Fifty-four researchers from five of Dal's Faculties (Agriculture, Computer Sciences, Engineering, Health Professions, and Science) were recognized on Monday for their creative and innovative approaches to research.
Ed Holder, minister of state (science and technology) announced the recipients of the Natural Sciences and Engineering Research Council’s (NSERC) Discovery Grants Program at the University of Ontario Institute of Technology in Oshawa, Ontario.
The Discovery Grants Program fosters research excellence in ongoing research programs. The funding provides research with the flexibility to pursue promising research avenues as they emerge.
The research funded in Monday’s event supports three of Dal’s priority research areas (ocean studies, advanced materials and clean technology, and health and wellness), as well as three areas of emerging research (information science and communication, agriculture and food technologies, and energy and the environment).
Answering the call
Buying a new car is a big decision and one that often takes time to make and rarely is it a rapid decision. Most people will carefully weigh positives and negatives between different car brands and models before making a final decision. But when a phone sits ringing on a desk, you must rapidly decide whether to answer it and plan and execute an action to pick it up before it stops ringing.
Heather Neyedli, assistant professor in the School of Health and Human Performance, is researching how movements are planned and executed when trying to achieve a goal (answering the ringing phone, for example) while avoiding negatives (knocking the fresh cup of coffee over a keyboard while reaching for the phone). Her earlier research has shown that people often do not make optimal visuomotor decisions.
“The task of perceiving the environment and planning and executing actions in the context of positive and negative outcomes has been termed visuomotor decision making,” Dr. Neyedli explains. “There is often not time to carefully weigh positive and negative outcomes, and we rely on our surrounding environment and experience to make the decision.”
The NSERC Discovery Grants Program will assist Dr. Neyedli in furthering her research to understand where optimal performance breaks down and how training and experience can promote more optimal visuomotor decision making. She’ll also be looking at how we direct attention to positive and negative outcomes when making decisions.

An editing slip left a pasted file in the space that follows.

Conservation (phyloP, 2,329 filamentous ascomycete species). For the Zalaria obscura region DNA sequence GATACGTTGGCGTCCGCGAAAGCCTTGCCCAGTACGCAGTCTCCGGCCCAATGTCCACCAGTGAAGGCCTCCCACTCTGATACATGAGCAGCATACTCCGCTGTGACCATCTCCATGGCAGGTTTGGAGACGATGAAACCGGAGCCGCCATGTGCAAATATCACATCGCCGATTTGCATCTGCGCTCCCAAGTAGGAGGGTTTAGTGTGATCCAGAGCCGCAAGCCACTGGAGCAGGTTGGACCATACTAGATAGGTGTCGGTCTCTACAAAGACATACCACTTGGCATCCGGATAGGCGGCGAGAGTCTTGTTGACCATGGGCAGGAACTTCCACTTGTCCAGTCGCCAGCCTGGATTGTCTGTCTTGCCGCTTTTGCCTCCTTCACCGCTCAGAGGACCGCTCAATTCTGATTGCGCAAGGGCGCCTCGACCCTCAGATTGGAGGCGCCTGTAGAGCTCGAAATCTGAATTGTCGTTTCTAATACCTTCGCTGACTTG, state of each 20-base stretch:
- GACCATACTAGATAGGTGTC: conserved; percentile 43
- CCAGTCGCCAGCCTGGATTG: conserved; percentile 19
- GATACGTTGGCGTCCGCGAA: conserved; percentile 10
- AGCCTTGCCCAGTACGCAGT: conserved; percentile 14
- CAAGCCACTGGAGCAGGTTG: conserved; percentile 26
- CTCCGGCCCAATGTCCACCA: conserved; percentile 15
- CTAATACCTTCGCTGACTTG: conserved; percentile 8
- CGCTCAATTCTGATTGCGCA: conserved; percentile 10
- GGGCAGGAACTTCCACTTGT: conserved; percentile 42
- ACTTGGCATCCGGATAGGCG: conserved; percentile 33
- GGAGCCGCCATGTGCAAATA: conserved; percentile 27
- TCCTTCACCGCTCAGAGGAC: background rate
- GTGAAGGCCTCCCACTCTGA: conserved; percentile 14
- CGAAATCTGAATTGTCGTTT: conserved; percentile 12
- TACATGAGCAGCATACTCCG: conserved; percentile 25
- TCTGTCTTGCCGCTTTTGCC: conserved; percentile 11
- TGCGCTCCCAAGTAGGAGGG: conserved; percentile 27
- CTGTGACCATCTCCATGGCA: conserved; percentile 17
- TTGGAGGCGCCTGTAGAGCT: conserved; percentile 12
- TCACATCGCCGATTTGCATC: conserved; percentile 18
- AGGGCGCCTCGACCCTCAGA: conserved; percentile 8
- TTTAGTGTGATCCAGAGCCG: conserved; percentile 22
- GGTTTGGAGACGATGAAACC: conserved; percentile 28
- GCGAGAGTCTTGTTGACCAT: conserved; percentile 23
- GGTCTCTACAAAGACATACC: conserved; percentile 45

“Findings from my research will explore the dynamic and interactive process that influence rapid decision-making,” she says. “This will provide a better description for how people behave when making visuomoter decisions and new knowledge of the visuomotor system.”
From co-op experience to new battery technology
Mark Obrovac, associate professor in the Faculty of Science and NSERC / 3M Canada Limited Industrial Research Chair in Battery Materials, began his research career in batteries as a co-op student.
“I thought it was neat to move atoms in and out of materials,” says Dr. Obrovac.
That interest led Dr. Obrovac to start his masters with Jeff Dahn, professor in the Faculty Science, Canada Research Chair in Battery and Fuel Cell Materials, and NSERC-3M Canada Industrial Research Chair in Materials for Advanced Batteries, when they were both at Simon Fraser University. When Dr. Dahn joined Dal in 1996, Dr. Obrovac came with him to continue and obtain his PhD in Physics. After obtaining his PhD, Dr. Obrovac was a postdoctoral fellow in Chemistry at Cornell University and joined 3M Company in Minnesota after that, where he worked for eight years on the research, development and manufacturing of advanced lithium ion battery materials. He returned to Dal in 2010 to pursue research related to advanced batteries based on completely new chemistries.
“My research focuses on using low-cost and abundant raw materials, such as sodium and magnesium to develop new practical metal-ion battery chemistries,” explains Dr. Obrovac. “Magnesium batteries may have low material cost, plus offer higher energy density than current batteries.”
Though this area of his research is still in its infancy there is large potential for it to significantly impact on the battery industry and industries that rely on battery power. Potential applications include cell phones, electrical grid energy storage or electric vehicles.
Due to the fact that current magnesium batteries cannot be charged or discharged quickly at room temperature, his research is also looking at other applications where batteries function at high temperatures could operate more efficiently. These areas could be medical devices, drilling exploration and satellites.
“Magnesium battery research is where lithium battery research was 30 years ago,” he says. “There is a long road ahead, but the potential impact is enormous.”
Further funding successes
At Monday’s announcement, recipients of NSERC’s Research Tools and Instruments (RTI) Grants, Alexander Graham Bell Canada Graduate Scholarships, and NSERC Postgraduate Scholarships and Postdoctoral Fellowships were also announced. Nine researchers were awarded RTI funding and 13 students were recipients of graduate and postdoctoral scholarships / fellowships.
For a complete list of successful applicants, please visit NSERC’s website.
Learn about the NSERC Discovery Grants Program
If the Discovery Grants Program is of interest, please view the Program’s description and requirements on NSERC’s website. Notices of Intent for the next round of funding are due August 1, 2015. For questions regarding this opportunity please contact Sara Lavender at email@example.com.
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